# Input and output

# Reading and writing data frames

Data frames are R's tabular data structure. They can be written to or read from in a variety of ways.

This example illustrates a couple common situations. See the links at the end for other resources.

# Writing

Before making the example data below, make sure you're in a folder you want to write to. Run getwd() to verify the folder you're in and read ?setwd if you need to change folders.

set.seed(1)
for (i in 1:3) 
  write.table(
    data.frame(id = 1:2, v = sample(letters, 2)), 
    file = sprintf("file201%s.csv", i)
  )

Now, we have three similarly-formatted CSV files on disk.

# Reading

We have three similarly-formatted files (from the last section) to read in. Since these files are related, we should store them together after reading in, in a list:

file_names = c("file2011.csv", "file2012.csv", "file2013.csv")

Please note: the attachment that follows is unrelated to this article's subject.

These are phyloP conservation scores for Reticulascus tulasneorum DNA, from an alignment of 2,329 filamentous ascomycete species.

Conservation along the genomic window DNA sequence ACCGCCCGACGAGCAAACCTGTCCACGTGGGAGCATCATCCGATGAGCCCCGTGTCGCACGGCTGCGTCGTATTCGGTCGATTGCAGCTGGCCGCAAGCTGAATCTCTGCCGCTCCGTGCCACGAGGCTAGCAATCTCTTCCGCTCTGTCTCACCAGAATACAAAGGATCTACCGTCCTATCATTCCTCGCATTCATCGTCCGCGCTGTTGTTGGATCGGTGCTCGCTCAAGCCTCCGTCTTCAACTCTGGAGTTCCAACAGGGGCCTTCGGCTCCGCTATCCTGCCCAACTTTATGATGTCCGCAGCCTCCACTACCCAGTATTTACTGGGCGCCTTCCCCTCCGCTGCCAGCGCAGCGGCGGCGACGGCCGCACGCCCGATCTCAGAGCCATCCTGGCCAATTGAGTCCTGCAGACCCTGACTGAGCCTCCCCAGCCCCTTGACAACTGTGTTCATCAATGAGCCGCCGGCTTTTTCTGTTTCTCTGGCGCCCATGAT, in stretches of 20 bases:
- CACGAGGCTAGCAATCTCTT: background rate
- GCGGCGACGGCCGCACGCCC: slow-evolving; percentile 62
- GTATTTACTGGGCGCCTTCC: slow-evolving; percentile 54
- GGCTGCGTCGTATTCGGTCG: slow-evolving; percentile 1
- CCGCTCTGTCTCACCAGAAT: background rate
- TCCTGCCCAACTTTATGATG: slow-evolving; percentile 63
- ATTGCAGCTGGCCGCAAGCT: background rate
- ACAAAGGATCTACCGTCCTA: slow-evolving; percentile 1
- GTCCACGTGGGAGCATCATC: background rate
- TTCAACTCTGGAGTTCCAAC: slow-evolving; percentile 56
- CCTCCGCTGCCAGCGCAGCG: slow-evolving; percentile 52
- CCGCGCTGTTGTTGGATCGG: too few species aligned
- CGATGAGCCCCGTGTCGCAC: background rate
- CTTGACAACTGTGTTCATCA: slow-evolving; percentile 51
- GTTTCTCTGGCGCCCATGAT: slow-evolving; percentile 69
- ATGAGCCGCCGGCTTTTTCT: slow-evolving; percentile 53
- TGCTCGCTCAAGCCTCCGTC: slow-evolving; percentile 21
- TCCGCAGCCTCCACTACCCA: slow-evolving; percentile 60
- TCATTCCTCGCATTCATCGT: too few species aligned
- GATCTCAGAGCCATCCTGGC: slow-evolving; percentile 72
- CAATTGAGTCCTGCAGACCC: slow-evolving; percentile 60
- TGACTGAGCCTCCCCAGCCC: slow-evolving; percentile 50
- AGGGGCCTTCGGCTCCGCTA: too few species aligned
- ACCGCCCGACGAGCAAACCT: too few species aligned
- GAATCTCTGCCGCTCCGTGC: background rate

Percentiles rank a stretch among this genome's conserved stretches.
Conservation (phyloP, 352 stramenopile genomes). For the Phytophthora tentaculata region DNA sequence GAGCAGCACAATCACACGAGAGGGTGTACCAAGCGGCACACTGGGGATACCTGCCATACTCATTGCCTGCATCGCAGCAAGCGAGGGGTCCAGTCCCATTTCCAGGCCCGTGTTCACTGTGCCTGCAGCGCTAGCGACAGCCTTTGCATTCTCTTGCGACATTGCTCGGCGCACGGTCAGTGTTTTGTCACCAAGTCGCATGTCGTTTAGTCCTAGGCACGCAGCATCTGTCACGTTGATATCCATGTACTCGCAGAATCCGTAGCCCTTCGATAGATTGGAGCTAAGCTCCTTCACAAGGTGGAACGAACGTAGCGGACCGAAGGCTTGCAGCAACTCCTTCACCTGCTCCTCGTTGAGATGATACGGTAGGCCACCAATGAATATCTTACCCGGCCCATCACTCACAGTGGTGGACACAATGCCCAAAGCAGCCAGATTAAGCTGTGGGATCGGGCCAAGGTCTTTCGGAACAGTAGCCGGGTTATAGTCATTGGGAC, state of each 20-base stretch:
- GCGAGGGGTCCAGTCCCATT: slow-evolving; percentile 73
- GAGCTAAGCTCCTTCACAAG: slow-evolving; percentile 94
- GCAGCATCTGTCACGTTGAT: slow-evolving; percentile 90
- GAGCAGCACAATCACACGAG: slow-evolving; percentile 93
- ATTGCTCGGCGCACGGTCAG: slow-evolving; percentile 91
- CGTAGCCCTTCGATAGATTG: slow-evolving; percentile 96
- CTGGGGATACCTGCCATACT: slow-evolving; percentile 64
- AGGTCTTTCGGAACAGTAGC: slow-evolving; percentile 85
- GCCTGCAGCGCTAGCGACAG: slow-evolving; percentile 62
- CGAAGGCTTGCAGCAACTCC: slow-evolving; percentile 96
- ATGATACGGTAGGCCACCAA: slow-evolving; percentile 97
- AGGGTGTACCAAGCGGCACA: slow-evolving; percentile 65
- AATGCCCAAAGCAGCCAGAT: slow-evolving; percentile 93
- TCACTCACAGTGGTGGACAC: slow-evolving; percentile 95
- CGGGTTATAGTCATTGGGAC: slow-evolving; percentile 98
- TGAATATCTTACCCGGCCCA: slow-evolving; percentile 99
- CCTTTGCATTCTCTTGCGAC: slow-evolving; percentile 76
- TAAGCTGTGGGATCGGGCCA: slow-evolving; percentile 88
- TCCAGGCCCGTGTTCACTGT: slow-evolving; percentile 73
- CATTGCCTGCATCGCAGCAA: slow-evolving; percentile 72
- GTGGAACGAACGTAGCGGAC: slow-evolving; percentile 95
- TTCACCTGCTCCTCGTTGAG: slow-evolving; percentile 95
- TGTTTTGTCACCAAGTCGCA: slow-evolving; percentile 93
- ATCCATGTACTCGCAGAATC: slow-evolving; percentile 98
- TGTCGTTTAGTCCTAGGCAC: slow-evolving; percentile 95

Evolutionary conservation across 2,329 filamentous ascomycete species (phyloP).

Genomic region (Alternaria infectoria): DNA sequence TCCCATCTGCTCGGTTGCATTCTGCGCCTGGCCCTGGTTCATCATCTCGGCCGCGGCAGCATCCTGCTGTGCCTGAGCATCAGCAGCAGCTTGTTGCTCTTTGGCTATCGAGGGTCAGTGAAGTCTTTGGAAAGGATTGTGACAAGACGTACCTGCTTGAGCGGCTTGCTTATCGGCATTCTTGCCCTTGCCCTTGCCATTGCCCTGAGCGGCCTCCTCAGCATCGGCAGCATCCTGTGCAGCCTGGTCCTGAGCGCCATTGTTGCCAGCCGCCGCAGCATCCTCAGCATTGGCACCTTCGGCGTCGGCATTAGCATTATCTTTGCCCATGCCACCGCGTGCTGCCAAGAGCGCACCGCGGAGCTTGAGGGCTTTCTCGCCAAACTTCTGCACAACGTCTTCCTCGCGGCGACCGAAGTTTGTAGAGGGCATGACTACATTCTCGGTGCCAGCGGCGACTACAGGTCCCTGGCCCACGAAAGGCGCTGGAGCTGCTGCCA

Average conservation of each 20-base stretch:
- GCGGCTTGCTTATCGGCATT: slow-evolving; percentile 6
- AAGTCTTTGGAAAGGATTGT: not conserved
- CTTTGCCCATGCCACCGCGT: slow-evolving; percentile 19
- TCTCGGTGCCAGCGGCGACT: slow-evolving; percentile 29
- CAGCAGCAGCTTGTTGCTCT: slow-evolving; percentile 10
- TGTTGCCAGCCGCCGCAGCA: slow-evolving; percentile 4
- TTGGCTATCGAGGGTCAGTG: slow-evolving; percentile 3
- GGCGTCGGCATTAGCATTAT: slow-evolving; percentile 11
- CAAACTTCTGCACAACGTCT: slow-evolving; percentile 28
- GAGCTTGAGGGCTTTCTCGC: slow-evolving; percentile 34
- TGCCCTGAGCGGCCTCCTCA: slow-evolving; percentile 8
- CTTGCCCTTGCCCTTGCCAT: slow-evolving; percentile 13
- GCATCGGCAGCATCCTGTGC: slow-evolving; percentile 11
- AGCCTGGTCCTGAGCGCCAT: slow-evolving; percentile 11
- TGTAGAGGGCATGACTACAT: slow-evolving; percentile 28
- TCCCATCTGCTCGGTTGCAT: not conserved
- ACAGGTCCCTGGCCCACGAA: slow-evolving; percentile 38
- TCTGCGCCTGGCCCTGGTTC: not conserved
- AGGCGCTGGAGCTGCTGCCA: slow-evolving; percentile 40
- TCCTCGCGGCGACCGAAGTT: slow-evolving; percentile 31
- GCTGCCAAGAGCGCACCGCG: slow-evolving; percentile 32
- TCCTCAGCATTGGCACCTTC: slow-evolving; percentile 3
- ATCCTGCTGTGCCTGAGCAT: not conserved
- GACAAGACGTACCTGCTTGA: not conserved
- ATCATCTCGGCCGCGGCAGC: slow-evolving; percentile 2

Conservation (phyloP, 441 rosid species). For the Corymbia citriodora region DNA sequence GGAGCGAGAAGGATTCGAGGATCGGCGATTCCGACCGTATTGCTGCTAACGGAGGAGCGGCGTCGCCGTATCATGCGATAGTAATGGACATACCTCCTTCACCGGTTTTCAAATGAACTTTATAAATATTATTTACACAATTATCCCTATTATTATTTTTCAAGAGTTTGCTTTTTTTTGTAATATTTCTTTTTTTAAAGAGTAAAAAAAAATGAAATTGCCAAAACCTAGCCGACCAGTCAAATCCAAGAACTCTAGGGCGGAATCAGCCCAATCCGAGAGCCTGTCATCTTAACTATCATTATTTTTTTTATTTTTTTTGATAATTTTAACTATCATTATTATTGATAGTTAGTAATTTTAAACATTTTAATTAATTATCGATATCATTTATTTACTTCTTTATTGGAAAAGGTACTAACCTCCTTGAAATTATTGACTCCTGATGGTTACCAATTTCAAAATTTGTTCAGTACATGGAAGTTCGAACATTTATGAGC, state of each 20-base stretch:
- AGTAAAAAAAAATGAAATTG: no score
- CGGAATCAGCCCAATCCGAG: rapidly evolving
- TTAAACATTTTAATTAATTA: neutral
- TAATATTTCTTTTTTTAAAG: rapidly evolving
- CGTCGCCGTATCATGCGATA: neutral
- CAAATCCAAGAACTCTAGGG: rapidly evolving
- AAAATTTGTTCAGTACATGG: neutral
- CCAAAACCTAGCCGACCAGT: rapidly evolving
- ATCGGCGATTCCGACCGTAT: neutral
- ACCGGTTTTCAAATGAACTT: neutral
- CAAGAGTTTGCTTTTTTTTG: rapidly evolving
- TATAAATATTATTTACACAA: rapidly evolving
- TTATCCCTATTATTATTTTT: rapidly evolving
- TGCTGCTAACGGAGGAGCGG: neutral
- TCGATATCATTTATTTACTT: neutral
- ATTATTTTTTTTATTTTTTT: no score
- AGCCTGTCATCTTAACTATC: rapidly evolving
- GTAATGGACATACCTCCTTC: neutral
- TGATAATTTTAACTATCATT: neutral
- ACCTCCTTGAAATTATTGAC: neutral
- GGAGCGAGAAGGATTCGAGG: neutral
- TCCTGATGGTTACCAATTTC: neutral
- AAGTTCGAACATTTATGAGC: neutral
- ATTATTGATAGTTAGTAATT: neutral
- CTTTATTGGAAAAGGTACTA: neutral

file_contents = lapply(setNames(file_names, file_names), read.table)

# $file2011.csv
#   id v
# 1  1 g
# 2  2 j
# 
# $file2012.csv
#   id v
# 1  1 o
# 2  2 w
# 
# $file2013.csv
#   id v
# 1  1 f
# 2  2 w

To work with this list of files, first examine the structure with str(file_contents), then read about stacking the list with ?rbind or iterating over the list with ?lapply.

# Further resources

Check out ?read.table and ?write.table to extend this example. Also:

# Remarks

To construct file paths, for reading or writing, use file.path.

Use dir to see what files are in a directory.